Thursday, September 19, 2013
An Incurable Insanity Excerpt and Giveaway
An Incurable Insanity
by Simi K. Rao
Date Published: 10/08/2013
Her heart fluttered when she heard the sound of the key turn in the lock. She quickly adjusted her maroon silk sari with the yellow border, the one that had caught his eye, and waited eagerly for his footsteps.
One, two, three, four, five, six, seven... Yes, exactly seven steps before he stopped, hesitated for a few moments, then removed his shoes one by one and arranged them neatly side by side on the shoe rack.
She smiled. He had been mindful of taking his shoes off every day now. 'I am not used to it, but I will if you want me to. It's probably a good thing to do anyway.'
As he settled down, he would pick up the TV remote and, without looking at her, would say in his smooth baritone, 'So how did you spend your day, anything interesting?'
Shaan Ahuja found himself bowing to tradition and agreeing to an arranged marriage to the beautiful Ruhi Sharma. He went through the motions but had no intention of carrying through on his vows. His last foray into matters of the heart with an American girl had left him scarred and unwilling to try again. Thoroughly disillusioned and disgruntled he wasted no time in making his intentions clear to Ruhi on their wedding night. But, he was completely unprepared for what his new wife had in mind.
"In Rao’s debut novel, an arranged Indian marriage sets the stage for an intimate look at the exasperating madness of love.
Shaan Ahuja and Ruhi Sharma’s arranged marriage has an inauspicious start. Shaan spurns his new wife on their wedding night, still pining over the American lover he left back in Los Angeles. However, the begrudging spouses soon make a pact: Ruhi will stay with Shaan in the United States just long enough to avoid embarrassment. The young bride hopes she can use the time to win Shaan’s heart, and although Ruhi’s beauty and attentiveness do change Shaan’s feelings, his immaturity and inability to express himself—and Ruhi’s lingering mistrust—keep them from reconciling. As they attempt to be “friends without benefits,” they start to reveal their true selves, including her needling puckishness and independent spirit and the reasons for his reserved nature and impulsive jealousy. Their eventual reconciliation comes not from forgiveness but from acceptance and understanding. The novel trades in a certain amount of melodrama that, thanks to its light tone, comes across as indulgent but satisfying. ...The novel seems highly aware of its influences, using cultural expectations and delayed gratification in the same spirit, if not with the same deftness, as Jane Austen. Shaan and Ruhi also sometimes mirror the star-crossed lovers from Casablanca (a film that the book directly references).
An often intoxicating, will-they-or-won’t-they tale." - KIRKUS
"Here... lunch." She pushed a box towards him.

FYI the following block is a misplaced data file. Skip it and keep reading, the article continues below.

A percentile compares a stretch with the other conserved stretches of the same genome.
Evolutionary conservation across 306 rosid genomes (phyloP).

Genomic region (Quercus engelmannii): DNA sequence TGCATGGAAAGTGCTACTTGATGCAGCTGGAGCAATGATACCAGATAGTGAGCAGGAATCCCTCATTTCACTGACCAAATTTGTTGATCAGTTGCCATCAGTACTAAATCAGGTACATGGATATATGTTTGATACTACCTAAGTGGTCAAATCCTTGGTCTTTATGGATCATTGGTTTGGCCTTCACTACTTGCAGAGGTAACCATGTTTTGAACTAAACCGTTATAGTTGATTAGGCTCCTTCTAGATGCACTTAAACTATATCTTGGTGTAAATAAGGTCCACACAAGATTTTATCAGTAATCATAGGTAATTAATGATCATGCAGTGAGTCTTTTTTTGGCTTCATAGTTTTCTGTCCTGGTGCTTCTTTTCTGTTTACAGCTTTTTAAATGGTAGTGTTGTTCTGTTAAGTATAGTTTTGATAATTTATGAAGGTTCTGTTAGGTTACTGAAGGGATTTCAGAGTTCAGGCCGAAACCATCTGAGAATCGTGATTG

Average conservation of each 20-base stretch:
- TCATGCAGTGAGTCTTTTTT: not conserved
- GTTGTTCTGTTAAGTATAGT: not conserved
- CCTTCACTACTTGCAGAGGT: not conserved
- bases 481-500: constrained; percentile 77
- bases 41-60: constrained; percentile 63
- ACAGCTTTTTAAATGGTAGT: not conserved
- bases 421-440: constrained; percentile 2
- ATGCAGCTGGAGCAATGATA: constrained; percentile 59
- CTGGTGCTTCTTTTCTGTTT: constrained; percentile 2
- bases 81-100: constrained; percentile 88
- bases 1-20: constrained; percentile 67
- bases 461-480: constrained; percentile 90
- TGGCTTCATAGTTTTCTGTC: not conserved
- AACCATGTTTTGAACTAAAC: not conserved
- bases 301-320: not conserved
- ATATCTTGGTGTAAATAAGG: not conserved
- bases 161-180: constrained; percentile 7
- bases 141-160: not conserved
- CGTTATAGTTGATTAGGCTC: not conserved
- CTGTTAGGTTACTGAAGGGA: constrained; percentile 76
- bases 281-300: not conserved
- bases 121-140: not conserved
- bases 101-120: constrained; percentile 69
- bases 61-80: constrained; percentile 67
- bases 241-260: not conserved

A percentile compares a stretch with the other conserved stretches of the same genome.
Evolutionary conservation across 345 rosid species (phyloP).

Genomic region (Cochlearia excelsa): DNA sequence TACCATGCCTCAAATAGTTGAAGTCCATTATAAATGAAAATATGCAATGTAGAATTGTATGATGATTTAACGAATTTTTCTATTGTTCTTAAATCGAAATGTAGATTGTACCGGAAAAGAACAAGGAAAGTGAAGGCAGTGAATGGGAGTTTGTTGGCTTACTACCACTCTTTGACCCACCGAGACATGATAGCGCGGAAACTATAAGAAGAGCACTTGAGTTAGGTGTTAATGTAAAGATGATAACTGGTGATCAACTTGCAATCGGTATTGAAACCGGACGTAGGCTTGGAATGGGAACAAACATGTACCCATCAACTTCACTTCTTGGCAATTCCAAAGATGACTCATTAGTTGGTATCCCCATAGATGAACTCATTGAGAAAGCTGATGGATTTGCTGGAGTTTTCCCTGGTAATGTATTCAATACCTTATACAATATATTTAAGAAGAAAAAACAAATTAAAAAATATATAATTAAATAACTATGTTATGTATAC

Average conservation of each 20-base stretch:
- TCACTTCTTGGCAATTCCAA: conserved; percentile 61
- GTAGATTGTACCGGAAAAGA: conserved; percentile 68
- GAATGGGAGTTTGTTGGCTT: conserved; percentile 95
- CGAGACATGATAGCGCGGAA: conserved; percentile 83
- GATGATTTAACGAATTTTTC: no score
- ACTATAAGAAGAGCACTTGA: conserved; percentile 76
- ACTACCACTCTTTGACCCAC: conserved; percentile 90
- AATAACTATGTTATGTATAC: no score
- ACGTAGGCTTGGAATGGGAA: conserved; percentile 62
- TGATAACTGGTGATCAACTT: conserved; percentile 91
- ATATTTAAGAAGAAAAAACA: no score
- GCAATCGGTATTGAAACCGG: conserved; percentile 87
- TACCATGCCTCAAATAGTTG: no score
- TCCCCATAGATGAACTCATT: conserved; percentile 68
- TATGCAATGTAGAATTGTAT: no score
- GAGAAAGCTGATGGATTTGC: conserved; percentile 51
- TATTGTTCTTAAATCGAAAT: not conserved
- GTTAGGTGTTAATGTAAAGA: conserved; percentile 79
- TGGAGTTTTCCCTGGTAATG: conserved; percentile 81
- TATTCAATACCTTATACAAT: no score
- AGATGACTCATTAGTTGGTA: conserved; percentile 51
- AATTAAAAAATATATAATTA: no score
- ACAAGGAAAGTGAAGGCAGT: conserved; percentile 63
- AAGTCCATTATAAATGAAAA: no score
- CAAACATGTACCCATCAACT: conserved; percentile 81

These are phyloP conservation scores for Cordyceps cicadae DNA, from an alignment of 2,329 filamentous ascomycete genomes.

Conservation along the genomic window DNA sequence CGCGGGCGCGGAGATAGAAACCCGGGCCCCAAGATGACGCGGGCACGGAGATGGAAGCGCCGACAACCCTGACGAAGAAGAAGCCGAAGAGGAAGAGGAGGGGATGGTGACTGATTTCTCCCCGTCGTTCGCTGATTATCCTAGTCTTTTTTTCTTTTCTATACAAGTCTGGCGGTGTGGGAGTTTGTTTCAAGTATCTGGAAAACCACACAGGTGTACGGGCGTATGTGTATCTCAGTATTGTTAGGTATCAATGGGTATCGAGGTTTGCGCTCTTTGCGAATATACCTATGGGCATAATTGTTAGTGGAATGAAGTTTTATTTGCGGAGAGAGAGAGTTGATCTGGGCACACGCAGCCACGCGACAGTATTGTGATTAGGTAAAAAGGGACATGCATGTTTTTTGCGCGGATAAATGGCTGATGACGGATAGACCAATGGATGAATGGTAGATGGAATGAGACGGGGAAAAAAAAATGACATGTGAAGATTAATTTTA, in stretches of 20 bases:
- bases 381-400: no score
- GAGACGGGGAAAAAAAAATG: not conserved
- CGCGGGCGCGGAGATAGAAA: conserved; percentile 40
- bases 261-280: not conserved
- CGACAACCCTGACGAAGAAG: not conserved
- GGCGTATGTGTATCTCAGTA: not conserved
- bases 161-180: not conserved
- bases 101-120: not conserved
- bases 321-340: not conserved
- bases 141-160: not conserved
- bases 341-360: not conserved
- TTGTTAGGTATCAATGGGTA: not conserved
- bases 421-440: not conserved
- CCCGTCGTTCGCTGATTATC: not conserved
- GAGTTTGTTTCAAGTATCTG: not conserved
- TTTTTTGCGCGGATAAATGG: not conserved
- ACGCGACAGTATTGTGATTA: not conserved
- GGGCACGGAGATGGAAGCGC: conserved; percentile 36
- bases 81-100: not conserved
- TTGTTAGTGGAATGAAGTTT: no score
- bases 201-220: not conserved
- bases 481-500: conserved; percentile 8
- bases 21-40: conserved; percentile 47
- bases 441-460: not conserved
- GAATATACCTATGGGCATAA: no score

"I don't want it."
"I feel awkward."
"But you never felt that way before, so why now?" You took me for granted. She stared reproachfully at him.
"It's different now." My perspective has changed. I behaved like a slave master, it's humiliating. He stared right back.
She pretended to appear disinterested, "you can eat it, give it to your friends or throw it away. This is all I can do to pay you back right now."
"You don't have to worry about paying me back. It's the least that I can do to make up for what I've put you through."
Her chair knocked sharply against the wall, as she jumped to her feet. "What? You think that's compensation enough? Nothing you do will give me back what I've lost! Yes, I agreed to marry you because I was blind and innocent! But who gave you the right to destroy my life, especially since you were having an affair and there was no hope for us? You treated me as if I was a disposable object! Why? Tell me why?"
"Yes I know I'm the worst kind of cad! But my hands were tied! My grandfather was on his death bed, I had no choice!" He snapped back gripping the counter till his knuckles turned white.
Walking up to him, she said softly, "Yes you had a choice. You could have walked away. You could have been a man."
About the Author
Simi K. Rao
Simi K. Rao was born in India and has been living in the United States for several
years. This book is her first foray into writing. The inspiration for the story came
from what she has seen transpire among and within the immigrant community.
Some of the experiences included are her own; some have been garnered from
friends and casual conversations with acquaintances. She also writes poetry, is
an avid photographer, loves to travel, and is a practicing physician. She currently
lives in Denver with her family.
You can connect with the author and read more of her work on her website at
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